I find IKEA to be completely overwhelming.  There is so much to see.  And if you're not prepared for the store's format, it's confusing and strange.  On this, my second ever trip to IKEA, I knew what to expect, and was able to move through the overwhelm to inspiration. 

There is so much to be inspired by at IKEA.  That said, I think IKEA is definitely best visited with a specific project in mind.  As I wandered through, I found myself feeling like I wanted both everything and nothing.  It was too much and too little.

I bought a succulent.  And took pictures of countertops.  And want to go back.  And want to avoid all future contact. 

And checked off 1/4 of another 9 for 2019 goal.

Monday, March 25, 2019

Menu plan for the week of March 25

Last week was "spring" break here, and I must say, it does feel pretty spring-like.  It rained for three days week before last, which meant we lost a lot of snow.  It also means we're wallowing in mud.  We had standing water in the chicken run.  It's merely soggy now, instead of straight-out wet (thanks to a week or so of not-rain, and judicious application of shredded aspen), but I'm pretty sure one of the girls' food bowls in buried in muck, possibly never to be seen again.  I kept seeing pictures of friends in warm, sunny, non-muddy places, and I'm just over here, wearing my chicken boots, trying to keep my chickens from being swallowed by the muddy abyss.

In my continuing quest to use up pantry and fridge items that are open, but are not ingredients used in our regular recipes, on Saturday, I made Cheerio Treats.  I used up three separate open packages of marshmallows, and that still wasn't quite as much as the recipe calls for, but no way was I going to open one of the two unopened packages in our cupboard, lest I need to find another way to use those.  My go-to when using up dry or sticky marshmallows is rice krispie treats, but in the spirit of not buying anything new that will then, in turn, need to be used up, I went with honey nut cheerios instead--although I have been thinking about making clif bars lately, so I might be buying rice krispies anyway.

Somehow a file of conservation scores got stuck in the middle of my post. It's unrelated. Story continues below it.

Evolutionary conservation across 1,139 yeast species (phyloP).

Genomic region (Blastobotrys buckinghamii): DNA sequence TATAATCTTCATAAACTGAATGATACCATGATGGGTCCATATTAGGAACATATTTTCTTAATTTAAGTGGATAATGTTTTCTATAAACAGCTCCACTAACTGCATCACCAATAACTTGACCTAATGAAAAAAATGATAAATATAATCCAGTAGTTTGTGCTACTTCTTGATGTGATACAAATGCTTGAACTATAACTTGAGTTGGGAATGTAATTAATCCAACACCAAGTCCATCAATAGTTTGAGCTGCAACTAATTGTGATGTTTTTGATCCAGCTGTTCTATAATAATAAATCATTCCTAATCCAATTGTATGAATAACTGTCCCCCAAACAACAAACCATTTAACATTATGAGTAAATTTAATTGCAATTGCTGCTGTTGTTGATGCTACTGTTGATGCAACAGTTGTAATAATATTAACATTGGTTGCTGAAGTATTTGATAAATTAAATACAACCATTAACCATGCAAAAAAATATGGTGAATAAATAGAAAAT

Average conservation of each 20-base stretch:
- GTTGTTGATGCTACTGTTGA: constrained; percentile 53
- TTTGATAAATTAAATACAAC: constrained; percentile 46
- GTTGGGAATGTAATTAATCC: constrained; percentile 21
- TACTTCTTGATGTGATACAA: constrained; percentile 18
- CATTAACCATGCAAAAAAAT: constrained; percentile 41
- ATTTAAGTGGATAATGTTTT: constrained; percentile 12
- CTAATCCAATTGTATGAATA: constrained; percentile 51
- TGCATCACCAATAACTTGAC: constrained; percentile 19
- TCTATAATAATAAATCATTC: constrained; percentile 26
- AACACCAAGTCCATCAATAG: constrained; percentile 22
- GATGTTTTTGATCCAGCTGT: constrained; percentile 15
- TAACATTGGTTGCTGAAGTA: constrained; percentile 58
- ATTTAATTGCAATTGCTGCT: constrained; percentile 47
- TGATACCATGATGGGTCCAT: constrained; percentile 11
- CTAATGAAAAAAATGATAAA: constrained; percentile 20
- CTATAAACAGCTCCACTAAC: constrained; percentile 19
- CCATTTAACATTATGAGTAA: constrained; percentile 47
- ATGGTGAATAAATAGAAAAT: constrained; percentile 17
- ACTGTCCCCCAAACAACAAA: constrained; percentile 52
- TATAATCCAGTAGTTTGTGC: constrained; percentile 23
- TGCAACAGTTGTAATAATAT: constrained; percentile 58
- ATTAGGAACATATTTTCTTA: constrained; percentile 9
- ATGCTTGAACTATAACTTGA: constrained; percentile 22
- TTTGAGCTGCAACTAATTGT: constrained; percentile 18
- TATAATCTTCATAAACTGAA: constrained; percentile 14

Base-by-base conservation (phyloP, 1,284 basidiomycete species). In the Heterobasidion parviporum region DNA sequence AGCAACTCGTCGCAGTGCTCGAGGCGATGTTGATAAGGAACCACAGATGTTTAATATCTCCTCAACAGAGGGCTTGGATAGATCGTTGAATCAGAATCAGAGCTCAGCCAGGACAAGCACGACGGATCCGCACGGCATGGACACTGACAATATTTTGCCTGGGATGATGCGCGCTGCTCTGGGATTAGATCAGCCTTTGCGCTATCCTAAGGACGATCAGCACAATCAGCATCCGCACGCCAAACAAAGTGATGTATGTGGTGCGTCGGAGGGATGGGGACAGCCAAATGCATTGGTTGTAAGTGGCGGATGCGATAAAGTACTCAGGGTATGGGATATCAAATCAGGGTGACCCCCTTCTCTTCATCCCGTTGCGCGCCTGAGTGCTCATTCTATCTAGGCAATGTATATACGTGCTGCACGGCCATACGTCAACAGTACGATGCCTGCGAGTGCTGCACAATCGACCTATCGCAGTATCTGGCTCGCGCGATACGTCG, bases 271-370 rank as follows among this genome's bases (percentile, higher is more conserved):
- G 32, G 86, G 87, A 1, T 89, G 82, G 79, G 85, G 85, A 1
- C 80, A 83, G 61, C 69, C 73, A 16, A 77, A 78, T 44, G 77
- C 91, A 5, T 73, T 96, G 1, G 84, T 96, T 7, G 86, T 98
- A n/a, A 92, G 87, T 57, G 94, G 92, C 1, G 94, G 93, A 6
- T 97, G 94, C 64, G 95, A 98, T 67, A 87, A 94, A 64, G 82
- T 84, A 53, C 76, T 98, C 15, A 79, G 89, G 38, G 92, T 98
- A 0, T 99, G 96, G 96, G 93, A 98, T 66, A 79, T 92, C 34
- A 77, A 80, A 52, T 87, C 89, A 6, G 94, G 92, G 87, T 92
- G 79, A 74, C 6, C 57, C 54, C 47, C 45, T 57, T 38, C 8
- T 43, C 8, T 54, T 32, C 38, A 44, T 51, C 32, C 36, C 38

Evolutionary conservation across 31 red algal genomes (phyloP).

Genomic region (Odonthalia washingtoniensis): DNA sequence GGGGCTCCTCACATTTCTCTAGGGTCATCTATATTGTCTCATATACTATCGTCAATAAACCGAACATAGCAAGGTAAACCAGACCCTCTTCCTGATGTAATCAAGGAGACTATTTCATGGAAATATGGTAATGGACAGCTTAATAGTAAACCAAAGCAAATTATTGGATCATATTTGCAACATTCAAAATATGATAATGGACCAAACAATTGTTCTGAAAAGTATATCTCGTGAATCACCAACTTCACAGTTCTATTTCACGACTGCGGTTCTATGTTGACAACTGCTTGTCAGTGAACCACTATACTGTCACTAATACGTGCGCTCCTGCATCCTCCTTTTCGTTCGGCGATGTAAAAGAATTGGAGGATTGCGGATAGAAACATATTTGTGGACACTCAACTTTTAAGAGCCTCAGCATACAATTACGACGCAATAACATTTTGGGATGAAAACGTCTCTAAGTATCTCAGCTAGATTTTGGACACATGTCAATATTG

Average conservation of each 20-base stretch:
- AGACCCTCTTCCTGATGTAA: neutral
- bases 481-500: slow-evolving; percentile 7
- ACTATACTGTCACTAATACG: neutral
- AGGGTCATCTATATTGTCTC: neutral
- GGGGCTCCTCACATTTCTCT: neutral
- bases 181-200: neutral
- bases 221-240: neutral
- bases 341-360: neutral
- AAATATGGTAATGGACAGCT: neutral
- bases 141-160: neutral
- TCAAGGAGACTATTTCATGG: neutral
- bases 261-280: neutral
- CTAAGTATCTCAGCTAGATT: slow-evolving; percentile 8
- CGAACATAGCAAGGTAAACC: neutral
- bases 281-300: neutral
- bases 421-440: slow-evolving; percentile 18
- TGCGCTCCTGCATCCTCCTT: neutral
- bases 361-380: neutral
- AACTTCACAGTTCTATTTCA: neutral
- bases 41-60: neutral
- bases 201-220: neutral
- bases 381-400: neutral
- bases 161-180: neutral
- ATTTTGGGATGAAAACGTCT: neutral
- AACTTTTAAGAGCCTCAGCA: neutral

The remainder of the 2011 barley ended up being just a tiny bit over the 2/3 c. called for in the Beef Barley soup recipe, so, as promised, I threw it all in.  Unfortunately (or fortunately, depending on how you feel about these things), Hubby and I really liked the soup, and I think AKD would, too, so there might be barley in our cupboard again soon.

This week, I'm making Italian sausage and white bean skillet to use up a can of beans that my sis gave me.  The recipe also calls for spinach, which I just happen to have in my freezer, leftover from another recipe a couple of months ago, and I'm planning to cook the little bit of penne pasta I have left in an open box to serve with it.  I'm also using up an open bottle of salsa verde on Thursday, and I found 3 candy canes in the cupboard, which will be going into cookies this week.

I also found cans of evaporated milk and sweetened condensed milk, and a jar of turkey gravy in the cupboard.  Any ideas?

Here's what's on the menu this week:



Monday, March 18, 2019

Menu plan for the week of March 18

You guys.  I made Bubby's favorite muffins again the other day.  Remember when I made a double batch and I forgot the vanilla extract?  And sugar?  No one noticed.  Well, this time, I forgot the chocolate chips.  Seriously, what is wrong with me?  I'm not sure if anyone would have noticed this time because I pointed it out to them before they had a chance to notice.  Bubby has decided they're not worth eating without the chocolate chips.  Now, I agree, chocolate is life, but I honestly feel like leaving the sugar out would make muffins taste worse than leaving the chocolate out.  Am I wrong on this?